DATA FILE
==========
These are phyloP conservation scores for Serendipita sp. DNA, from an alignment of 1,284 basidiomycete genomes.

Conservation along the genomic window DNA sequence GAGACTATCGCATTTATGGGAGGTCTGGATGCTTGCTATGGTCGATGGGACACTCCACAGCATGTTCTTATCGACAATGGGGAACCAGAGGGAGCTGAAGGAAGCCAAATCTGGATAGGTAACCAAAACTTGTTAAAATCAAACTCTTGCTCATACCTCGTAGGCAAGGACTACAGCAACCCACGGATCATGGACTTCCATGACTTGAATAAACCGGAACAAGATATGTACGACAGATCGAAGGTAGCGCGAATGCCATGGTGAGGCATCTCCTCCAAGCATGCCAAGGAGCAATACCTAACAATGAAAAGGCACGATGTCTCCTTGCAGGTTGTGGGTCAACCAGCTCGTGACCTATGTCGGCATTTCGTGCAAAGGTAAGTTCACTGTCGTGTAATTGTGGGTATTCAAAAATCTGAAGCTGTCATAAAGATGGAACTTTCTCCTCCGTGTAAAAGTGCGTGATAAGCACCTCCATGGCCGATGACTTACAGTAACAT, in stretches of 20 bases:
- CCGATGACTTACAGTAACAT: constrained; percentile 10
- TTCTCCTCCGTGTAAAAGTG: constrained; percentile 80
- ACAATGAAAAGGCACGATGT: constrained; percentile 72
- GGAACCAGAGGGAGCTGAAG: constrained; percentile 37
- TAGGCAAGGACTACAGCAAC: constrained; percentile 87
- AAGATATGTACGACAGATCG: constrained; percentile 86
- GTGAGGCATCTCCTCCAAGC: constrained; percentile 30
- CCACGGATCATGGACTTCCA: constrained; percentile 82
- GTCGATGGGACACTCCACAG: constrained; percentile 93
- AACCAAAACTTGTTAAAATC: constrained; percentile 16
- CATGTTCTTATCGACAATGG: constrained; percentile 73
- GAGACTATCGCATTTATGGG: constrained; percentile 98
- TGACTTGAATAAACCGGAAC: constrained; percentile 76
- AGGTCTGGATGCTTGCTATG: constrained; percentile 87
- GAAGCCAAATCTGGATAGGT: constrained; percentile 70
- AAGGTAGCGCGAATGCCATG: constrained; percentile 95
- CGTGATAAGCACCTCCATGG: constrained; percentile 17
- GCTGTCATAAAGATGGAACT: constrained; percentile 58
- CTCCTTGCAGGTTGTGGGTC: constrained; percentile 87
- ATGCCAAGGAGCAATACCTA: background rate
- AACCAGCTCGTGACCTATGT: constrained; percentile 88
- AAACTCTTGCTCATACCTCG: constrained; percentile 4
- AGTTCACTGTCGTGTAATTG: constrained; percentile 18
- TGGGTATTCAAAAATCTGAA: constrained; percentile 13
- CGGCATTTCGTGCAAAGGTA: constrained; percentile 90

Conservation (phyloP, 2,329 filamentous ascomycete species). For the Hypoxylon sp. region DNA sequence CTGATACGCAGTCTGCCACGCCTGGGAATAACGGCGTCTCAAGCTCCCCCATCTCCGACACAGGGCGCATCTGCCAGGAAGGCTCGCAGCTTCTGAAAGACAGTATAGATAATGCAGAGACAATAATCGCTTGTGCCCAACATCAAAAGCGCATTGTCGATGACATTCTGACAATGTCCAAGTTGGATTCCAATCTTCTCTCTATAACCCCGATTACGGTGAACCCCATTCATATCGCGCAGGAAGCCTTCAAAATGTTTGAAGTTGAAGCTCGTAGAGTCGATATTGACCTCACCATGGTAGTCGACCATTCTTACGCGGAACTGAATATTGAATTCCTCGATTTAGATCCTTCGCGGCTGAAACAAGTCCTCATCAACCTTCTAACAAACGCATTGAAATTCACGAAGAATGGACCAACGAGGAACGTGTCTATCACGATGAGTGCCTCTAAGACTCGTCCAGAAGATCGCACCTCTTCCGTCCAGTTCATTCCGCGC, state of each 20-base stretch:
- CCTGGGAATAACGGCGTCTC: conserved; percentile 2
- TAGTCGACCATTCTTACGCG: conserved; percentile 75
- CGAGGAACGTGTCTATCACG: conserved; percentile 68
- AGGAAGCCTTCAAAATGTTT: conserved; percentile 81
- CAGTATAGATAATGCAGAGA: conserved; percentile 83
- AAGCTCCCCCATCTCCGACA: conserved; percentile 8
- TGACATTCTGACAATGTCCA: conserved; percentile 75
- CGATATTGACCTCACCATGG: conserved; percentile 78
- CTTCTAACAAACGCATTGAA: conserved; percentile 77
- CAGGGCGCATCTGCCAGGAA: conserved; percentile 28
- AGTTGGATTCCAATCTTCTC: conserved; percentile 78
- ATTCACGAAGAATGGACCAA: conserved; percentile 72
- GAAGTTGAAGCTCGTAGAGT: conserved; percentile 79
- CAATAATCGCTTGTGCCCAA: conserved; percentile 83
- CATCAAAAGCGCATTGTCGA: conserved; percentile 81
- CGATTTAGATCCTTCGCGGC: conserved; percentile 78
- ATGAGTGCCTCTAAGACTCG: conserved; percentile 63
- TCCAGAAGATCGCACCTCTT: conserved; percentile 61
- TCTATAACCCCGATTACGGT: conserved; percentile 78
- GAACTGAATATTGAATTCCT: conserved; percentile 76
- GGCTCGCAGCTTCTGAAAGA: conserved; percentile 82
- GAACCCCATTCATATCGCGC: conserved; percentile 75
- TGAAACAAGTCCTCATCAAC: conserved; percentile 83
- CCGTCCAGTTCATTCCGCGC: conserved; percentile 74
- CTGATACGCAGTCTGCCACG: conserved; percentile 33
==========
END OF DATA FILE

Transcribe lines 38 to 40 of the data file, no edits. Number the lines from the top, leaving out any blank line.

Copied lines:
- CAGGGCGCATCTGCCAGGAA: conserved; percentile 28
- AGTTGGATTCCAATCTTCTC: conserved; percentile 78
- ATTCACGAAGAATGGACCAA: conserved; percentile 72